Earth-like planet found orbiting star less than 5 light years away

The universe just got a little smaller.

In a paper published in the journal Nature, astronomers have confirmed that they've discovered what they believe to be a rocky, Earth-like planet orbiting Promixa Centauri -- which, at 4.25 light-years away, is the closest star in the local neighborhood to our solar system. 

The planet, dubbed for now Promixa B, was discovered by an international team led by astronomer Guillem Anglada-Escudé at Queen Mary University of London. The planet is around 30 percent larger than Earth, and while its orbit around its star is even closer than that of Mercury (it is less than 5 million miles away from the star), it could potentially sustain liquid water and life because Proxima Centauri is a red dwarf that is much cooler and smaller than the sun.

Scientists have not directly observed the planet yet, but discovered it through analyzing some 16 years of telescopic recordings of Promixa Centauri and noticing that it had a peculiar "wobble" every 11.2 days -- a shift in movement created by the gravitational pull between star and  planet. Based on those readings, astronomers were able to determine that Promixa B is in the "habitable zone" -- the sweet spot where water can exist on its surface in liquid form and theoretically support life.

The one catch is that Promixa Centauri also generates a lot of solar flares and radiation that could possibly turn any life on the planet into toast. But if certain magnetic and atmospheric conditions exist there, so could life -- in the water or perhaps underground.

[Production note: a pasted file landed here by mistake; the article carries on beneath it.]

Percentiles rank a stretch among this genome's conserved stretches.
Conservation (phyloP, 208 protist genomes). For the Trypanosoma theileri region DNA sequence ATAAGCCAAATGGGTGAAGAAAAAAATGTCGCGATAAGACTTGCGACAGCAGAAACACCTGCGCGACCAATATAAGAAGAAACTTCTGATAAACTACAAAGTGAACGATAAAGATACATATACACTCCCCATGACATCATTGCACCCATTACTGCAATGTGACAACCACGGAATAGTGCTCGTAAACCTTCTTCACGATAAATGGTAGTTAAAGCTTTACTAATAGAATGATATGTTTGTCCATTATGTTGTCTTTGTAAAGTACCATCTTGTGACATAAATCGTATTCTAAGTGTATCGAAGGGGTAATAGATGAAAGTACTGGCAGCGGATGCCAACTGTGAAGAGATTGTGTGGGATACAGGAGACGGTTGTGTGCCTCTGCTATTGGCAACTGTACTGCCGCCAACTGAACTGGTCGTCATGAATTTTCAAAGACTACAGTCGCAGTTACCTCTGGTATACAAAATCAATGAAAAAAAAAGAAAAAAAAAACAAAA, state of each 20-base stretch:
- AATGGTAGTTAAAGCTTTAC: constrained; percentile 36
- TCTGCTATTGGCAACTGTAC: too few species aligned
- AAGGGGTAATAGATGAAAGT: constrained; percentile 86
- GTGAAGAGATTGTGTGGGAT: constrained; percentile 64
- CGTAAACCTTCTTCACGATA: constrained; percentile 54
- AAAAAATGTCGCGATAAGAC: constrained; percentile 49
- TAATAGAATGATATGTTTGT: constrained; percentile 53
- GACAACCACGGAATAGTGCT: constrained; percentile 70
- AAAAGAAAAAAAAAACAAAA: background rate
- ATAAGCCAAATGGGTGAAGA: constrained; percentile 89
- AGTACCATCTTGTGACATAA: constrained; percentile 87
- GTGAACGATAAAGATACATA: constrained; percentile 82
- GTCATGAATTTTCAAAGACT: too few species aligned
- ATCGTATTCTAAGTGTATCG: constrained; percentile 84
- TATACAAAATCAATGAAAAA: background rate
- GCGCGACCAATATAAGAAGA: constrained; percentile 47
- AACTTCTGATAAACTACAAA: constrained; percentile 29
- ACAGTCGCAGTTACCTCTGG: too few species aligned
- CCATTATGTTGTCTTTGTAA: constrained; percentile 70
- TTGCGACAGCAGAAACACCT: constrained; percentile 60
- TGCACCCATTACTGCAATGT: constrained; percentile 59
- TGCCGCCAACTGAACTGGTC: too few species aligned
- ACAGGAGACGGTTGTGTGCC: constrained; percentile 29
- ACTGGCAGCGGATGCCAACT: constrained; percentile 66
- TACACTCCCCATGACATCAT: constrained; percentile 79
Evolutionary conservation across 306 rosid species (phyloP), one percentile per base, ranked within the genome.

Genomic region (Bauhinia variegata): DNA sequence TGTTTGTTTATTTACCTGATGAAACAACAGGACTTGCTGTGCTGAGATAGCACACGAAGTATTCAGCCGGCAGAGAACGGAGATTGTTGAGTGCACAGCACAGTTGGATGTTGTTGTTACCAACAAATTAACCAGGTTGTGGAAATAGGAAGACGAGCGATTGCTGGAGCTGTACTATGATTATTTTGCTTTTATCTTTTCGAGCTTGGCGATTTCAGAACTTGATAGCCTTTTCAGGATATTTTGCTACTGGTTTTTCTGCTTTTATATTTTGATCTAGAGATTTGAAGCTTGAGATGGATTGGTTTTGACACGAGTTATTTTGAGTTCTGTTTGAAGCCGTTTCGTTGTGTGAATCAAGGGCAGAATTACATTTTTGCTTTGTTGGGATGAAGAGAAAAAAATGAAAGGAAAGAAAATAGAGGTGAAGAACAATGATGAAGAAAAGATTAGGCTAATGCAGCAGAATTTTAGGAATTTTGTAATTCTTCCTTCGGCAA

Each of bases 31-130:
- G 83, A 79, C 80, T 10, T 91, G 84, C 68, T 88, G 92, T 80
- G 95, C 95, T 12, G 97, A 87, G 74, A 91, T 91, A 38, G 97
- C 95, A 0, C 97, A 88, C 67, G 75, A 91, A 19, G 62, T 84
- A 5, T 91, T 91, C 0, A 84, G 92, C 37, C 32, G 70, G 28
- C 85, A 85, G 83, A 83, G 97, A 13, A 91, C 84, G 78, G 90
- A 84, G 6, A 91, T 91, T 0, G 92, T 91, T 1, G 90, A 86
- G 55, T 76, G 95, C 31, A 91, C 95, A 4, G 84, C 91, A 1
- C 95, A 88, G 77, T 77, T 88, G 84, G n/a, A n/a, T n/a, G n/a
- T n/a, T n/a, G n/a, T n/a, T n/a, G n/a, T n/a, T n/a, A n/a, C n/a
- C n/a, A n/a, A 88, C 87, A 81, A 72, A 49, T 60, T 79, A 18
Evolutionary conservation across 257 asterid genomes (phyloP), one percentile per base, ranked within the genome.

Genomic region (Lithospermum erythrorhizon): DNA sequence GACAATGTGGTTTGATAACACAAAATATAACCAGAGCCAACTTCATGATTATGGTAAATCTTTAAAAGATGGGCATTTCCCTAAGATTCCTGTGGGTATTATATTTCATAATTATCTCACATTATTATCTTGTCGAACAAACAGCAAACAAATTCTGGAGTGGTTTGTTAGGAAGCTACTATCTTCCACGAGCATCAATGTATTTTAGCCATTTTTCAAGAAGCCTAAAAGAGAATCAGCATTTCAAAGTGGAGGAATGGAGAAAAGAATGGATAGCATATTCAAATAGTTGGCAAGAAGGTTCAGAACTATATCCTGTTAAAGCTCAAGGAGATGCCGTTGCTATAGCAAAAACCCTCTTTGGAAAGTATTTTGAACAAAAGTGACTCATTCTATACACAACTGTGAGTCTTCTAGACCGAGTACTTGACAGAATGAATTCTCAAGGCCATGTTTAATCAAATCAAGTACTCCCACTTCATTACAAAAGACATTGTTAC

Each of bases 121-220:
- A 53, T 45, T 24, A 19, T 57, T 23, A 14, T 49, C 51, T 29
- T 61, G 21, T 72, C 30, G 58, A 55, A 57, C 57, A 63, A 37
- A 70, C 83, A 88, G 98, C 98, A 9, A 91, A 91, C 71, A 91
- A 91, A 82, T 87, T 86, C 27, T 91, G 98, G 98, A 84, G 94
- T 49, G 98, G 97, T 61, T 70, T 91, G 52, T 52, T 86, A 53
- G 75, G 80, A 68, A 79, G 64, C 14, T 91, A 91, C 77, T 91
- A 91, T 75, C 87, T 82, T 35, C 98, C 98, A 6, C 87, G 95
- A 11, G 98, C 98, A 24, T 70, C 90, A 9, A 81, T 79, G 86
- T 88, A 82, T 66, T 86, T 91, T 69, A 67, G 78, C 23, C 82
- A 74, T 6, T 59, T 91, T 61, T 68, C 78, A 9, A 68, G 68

Now, we've been discovering thousands of planets, and quite a few Earth-like ones, for a few years now. But Promixa B is the closest one to date, and potentially one that we could visit even traveling below the speed of light. SETI astronomer Jeff Coughlin told Popular Mechanics, "There's nothing in physics that would keep us from sending a probe to Proxima B within the next few decades, even with just current-day technology."

Indeed, there are already plans afoot to someday launch an interstellar probe that could reach Promixa B and take pictures of it up close. According to Gizmodo, a $100 million venture called the Starshot Initiative is doing research and engineering on "nanocrafts" that can travel up to 20 percent the speed of light and could reach the Promixa Centauri system in 20 years. We could then observe if there is any life on Promixa B and what kind, or if there's anything on the surface at all.

Let's face it: Our sun is going to die in five billion years, so assuming we don't self-destruct as a species we're going to have to get off this rock at some point. And planets orbiting red dwarves -- like Proxima B -- offer the possibility of a nice new home since those stars can last trillions of years longer than our own. As Harvard's Abraham Loeb told Gizmodo, "A habitable rocky planet around Proxima would be the most natural location to where our civilization could aspire to move after the Sun will die, five billion years from now."

Ready to board that generation ship?

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